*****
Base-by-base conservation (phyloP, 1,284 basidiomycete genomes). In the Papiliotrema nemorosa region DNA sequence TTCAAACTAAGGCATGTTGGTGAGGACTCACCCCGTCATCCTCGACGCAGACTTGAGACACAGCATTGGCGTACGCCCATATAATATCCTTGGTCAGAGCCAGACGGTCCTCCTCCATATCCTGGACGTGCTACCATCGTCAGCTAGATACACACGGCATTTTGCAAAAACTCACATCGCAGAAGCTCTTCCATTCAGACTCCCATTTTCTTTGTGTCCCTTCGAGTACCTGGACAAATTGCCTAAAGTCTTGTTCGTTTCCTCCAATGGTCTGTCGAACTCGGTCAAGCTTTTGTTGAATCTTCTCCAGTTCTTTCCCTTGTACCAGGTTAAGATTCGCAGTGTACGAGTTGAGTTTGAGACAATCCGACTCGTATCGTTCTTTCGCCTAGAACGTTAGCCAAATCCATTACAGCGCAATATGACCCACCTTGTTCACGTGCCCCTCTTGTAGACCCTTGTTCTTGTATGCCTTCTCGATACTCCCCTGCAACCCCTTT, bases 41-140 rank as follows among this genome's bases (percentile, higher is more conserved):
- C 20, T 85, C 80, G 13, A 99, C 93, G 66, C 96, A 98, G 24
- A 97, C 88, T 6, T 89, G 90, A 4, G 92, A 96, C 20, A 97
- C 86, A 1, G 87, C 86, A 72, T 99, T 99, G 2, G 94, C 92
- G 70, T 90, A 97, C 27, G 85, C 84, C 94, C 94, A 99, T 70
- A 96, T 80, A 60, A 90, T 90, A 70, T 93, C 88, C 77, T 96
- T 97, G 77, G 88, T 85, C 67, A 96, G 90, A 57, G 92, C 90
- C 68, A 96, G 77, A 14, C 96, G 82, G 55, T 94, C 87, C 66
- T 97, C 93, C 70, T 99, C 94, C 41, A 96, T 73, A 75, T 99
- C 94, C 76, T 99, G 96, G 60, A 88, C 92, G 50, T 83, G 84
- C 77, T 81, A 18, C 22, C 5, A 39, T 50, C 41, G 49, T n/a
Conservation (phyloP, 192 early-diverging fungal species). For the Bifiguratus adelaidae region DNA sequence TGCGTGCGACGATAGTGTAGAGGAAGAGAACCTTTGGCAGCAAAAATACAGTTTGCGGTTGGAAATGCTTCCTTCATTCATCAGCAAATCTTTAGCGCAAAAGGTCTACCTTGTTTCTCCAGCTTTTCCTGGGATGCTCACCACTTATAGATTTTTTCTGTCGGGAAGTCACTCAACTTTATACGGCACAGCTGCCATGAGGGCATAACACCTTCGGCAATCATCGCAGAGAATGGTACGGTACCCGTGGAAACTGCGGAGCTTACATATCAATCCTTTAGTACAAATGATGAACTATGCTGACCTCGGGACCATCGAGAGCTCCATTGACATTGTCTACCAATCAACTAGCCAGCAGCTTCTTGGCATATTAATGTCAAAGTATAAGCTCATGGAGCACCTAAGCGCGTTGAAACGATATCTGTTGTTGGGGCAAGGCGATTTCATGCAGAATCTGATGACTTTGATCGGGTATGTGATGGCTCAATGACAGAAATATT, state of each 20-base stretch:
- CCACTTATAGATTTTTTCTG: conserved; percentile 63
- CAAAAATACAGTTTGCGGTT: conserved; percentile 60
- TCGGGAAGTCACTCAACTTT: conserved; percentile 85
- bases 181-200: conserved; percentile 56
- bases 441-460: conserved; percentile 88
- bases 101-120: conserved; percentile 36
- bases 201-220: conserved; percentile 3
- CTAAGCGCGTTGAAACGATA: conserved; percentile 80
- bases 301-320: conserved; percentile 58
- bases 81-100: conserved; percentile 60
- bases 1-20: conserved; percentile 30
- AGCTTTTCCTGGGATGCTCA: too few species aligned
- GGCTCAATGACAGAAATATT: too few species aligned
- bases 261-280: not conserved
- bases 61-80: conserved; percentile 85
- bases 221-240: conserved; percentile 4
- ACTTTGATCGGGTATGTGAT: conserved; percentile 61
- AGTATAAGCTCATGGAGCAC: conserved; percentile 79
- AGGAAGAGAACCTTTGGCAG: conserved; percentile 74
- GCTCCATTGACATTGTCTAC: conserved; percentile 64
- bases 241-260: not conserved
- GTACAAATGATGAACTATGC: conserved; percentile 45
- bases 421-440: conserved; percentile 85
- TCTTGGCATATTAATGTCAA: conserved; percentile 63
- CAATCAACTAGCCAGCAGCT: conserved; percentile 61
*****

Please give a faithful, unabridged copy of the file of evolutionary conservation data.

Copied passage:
Base-by-base conservation (phyloP, 1,284 basidiomycete genomes). In the Papiliotrema nemorosa region DNA sequence TTCAAACTAAGGCATGTTGGTGAGGACTCACCCCGTCATCCTCGACGCAGACTTGAGACACAGCATTGGCGTACGCCCATATAATATCCTTGGTCAGAGCCAGACGGTCCTCCTCCATATCCTGGACGTGCTACCATCGTCAGCTAGATACACACGGCATTTTGCAAAAACTCACATCGCAGAAGCTCTTCCATTCAGACTCCCATTTTCTTTGTGTCCCTTCGAGTACCTGGACAAATTGCCTAAAGTCTTGTTCGTTTCCTCCAATGGTCTGTCGAACTCGGTCAAGCTTTTGTTGAATCTTCTCCAGTTCTTTCCCTTGTACCAGGTTAAGATTCGCAGTGTACGAGTTGAGTTTGAGACAATCCGACTCGTATCGTTCTTTCGCCTAGAACGTTAGCCAAATCCATTACAGCGCAATATGACCCACCTTGTTCACGTGCCCCTCTTGTAGACCCTTGTTCTTGTATGCCTTCTCGATACTCCCCTGCAACCCCTTT, bases 41-140 rank as follows among this genome's bases (percentile, higher is more conserved):
- C 20, T 85, C 80, G 13, A 99, C 93, G 66, C 96, A 98, G 24
- A 97, C 88, T 6, T 89, G 90, A 4, G 92, A 96, C 20, A 97
- C 86, A 1, G 87, C 86, A 72, T 99, T 99, G 2, G 94, C 92
- G 70, T 90, A 97, C 27, G 85, C 84, C 94, C 94, A 99, T 70
- A 96, T 80, A 60, A 90, T 90, A 70, T 93, C 88, C 77, T 96
- T 97, G 77, G 88, T 85, C 67, A 96, G 90, A 57, G 92, C 90
- C 68, A 96, G 77, A 14, C 96, G 82, G 55, T 94, C 87, C 66
- T 97, C 93, C 70, T 99, C 94, C 41, A 96, T 73, A 75, T 99
- C 94, C 76, T 99, G 96, G 60, A 88, C 92, G 50, T 83, G 84
- C 77, T 81, A 18, C 22, C 5, A 39, T 50, C 41, G 49, T n/a
Conservation (phyloP, 192 early-diverging fungal species). For the Bifiguratus adelaidae region DNA sequence TGCGTGCGACGATAGTGTAGAGGAAGAGAACCTTTGGCAGCAAAAATACAGTTTGCGGTTGGAAATGCTTCCTTCATTCATCAGCAAATCTTTAGCGCAAAAGGTCTACCTTGTTTCTCCAGCTTTTCCTGGGATGCTCACCACTTATAGATTTTTTCTGTCGGGAAGTCACTCAACTTTATACGGCACAGCTGCCATGAGGGCATAACACCTTCGGCAATCATCGCAGAGAATGGTACGGTACCCGTGGAAACTGCGGAGCTTACATATCAATCCTTTAGTACAAATGATGAACTATGCTGACCTCGGGACCATCGAGAGCTCCATTGACATTGTCTACCAATCAACTAGCCAGCAGCTTCTTGGCATATTAATGTCAAAGTATAAGCTCATGGAGCACCTAAGCGCGTTGAAACGATATCTGTTGTTGGGGCAAGGCGATTTCATGCAGAATCTGATGACTTTGATCGGGTATGTGATGGCTCAATGACAGAAATATT, state of each 20-base stretch:
- CCACTTATAGATTTTTTCTG: conserved; percentile 63
- CAAAAATACAGTTTGCGGTT: conserved; percentile 60
- TCGGGAAGTCACTCAACTTT: conserved; percentile 85
- bases 181-200: conserved; percentile 56
- bases 441-460: conserved; percentile 88
- bases 101-120: conserved; percentile 36
- bases 201-220: conserved; percentile 3
- CTAAGCGCGTTGAAACGATA: conserved; percentile 80
- bases 301-320: conserved; percentile 58
- bases 81-100: conserved; percentile 60
- bases 1-20: conserved; percentile 30
- AGCTTTTCCTGGGATGCTCA: too few species aligned
- GGCTCAATGACAGAAATATT: too few species aligned
- bases 261-280: not conserved
- bases 61-80: conserved; percentile 85
- bases 221-240: conserved; percentile 4
- ACTTTGATCGGGTATGTGAT: conserved; percentile 61
- AGTATAAGCTCATGGAGCAC: conserved; percentile 79
- AGGAAGAGAACCTTTGGCAG: conserved; percentile 74
- GCTCCATTGACATTGTCTAC: conserved; percentile 64
- bases 241-260: not conserved
- GTACAAATGATGAACTATGC: conserved; percentile 45
- bases 421-440: conserved; percentile 85
- TCTTGGCATATTAATGTCAA: conserved; percentile 63
- CAATCAACTAGCCAGCAGCT: conserved; percentile 61